Boyle says that people who are in San Diego on vacation and other out-of-towners who have heard about his store stop in to shop There are also local enthusiasts who stop by weekly to pick up a record or two.

Tall and good-natured, with curly blond hair, Boyle has the happy ease of someone who is doing exactly what he wants to do for a living. He wears a red tee shirt, which naturally has the logo of a record store on it, as he explains some of the geography of Folk Arts Rare Records. Just past the entrance are the new arrivals, four or five bins of LPs that have just come into the store. “For the customers who come in every week, they know they don’t have to go through the whole store to find what they want. They can just check out what we’ve just gotten in right here,” says Boyle.
Over in a corner is a small white folding chair. It sits next to a humble turntable. If someone wants to check out a record, he or she can sit down, put on a pair of headphones, and listen to what the recording might hold before buying it.

One wall contains blues and old-time jazz from the ’20s and ’30s. I see titles for B.B. King and Jimmy Reed. Although Boyle’s stock in trade are LPs, he has a small area of compact disks. Next to the disks are the rare records, the ones that the collectors go crazy for. For some reason or other I see a lot of Bo Diddley recordings in this section. Boyle has an international section. If you’re looking for pressings of vinyl with Tex-Mex, folk music of India, calypso, or South American music, this is where you’ll find it.

They aren’t a large part of his inventory, but Boyle loves old 78s. A stack of the brittle disks sits on his desk. He plays a 78 of Jimmy Rogers, one with him singing a version of “Saint James Infirmary.” I think of Rice Krispies when I hear the crackle and pop (as well as the hiss and scratches), as the needle drops down on the swiftly revolving recording. Next I’m stunned by the power and clarity of Reed’s voice and guitar coming out of the speakers. It really is wonderful.

I take a brief tour around the rest of the shop on my own. The hand-drawn tabs that extend out of the bins let me know that I’ve walked into the jazz section. Phil Woods, the alto player, has almost an entire bin of his recordings. The album covers seem impossibly pristine, some of which are 40 years old or older. I treat myself to a relic of the days of vinyl, particularly the LPs of jazz musicians, by reading the liner notes on a Charles Mingus album.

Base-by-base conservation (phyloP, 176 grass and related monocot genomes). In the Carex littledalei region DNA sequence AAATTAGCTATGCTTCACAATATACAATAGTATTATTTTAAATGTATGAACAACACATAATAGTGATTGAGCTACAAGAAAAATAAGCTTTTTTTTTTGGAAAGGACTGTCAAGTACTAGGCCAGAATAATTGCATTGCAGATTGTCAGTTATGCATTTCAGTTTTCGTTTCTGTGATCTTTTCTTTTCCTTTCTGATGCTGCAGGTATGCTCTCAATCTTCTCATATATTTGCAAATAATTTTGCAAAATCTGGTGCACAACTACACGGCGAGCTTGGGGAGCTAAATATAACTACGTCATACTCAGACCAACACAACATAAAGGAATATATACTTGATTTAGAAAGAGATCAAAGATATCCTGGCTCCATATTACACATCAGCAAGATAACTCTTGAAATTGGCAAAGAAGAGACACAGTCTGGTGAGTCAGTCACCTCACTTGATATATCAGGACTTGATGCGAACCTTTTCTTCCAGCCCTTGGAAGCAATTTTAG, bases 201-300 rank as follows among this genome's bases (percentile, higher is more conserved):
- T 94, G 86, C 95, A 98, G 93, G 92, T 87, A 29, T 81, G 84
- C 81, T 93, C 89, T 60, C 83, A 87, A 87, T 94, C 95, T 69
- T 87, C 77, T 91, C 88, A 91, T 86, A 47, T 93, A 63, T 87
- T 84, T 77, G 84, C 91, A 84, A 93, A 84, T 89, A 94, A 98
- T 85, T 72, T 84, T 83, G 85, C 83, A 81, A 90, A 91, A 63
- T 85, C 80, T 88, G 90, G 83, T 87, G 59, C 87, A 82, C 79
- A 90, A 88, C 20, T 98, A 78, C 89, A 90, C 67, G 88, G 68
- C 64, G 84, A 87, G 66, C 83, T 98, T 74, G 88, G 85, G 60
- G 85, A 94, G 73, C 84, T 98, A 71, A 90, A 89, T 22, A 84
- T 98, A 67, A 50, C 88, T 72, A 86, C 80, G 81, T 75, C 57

Lou Curtiss opened Folk Arts Rare Records in 1967. At a time when the top hits of the country were by the Monkees, the Turtles, and the Box Tops, a music enthusiast could find old-time country hits of Lefty Frizzell and Pee Wee King at his record store. In the mid seventies Curtiss moved his shop to Hillcrest. For as long as I can remember, however, Folk Arts Rare Records, which Curtiss owned and ran with his wife Virginia, occupied a storefront on Adams Avenue.

Curtiss, who has a column, “Recordially, Lou Curtiss,” in this publication, is something of a walking encyclopædia when it comes to old-time music and Americana. A day at Folk Arts could be interrupted by a phone call from the Smithsonian Institution, inquiring of him some obscure biographical statistics about Blind Lemon Jefferson or the exact recording date for some Fats Waller records. Curtiss has served as a researcher and archivist for the national group of museums and research center for years.

For decades Curtiss sponsored the San Diego Folk Festival, which evolved into the Adams Avenue Roots Festival and is now known as Adams Avenue Unplugged. He has an almost photographic memory of past performers, easily recalling names and performance dates as though they happened yesterday. Sunday evenings Curtiss hosts “Jazz Roots” on KSDS Jazz88.3FM. From eight till ten he plays old jazz and blues, as well as calypso, ragtime, and other progenitors of today’s jazz. He and his wife have often been seen at local open mics, Virginia with her guitar and Lou strumming his autoharp.

Among the stories that Curtiss might tell of his folk festivals and record store, many of them would include Gregory Page, A.J. Croce, and Tom Waits, among the number of performers who were mentored by Curtiss or at least were among the posse to spend hours hanging out at his store.

Boyle grabs another stack of records to sort into the New Arrivals bins as I ready myself to leave. “I’m embracing eclecticism. I want this record store to be as eclectic as possible, he says. “There are record store owners and people who work in record stores who will brag about the records they own, the records in their personal collection. I want to brag about the records in my store. I want to make this store as great as it can be.”

Folk Arts Rare Records, 3072 El Cajon Blvd., San Diego. Open Tuesday through Saturday, 10am-6pm. 619.282.7833.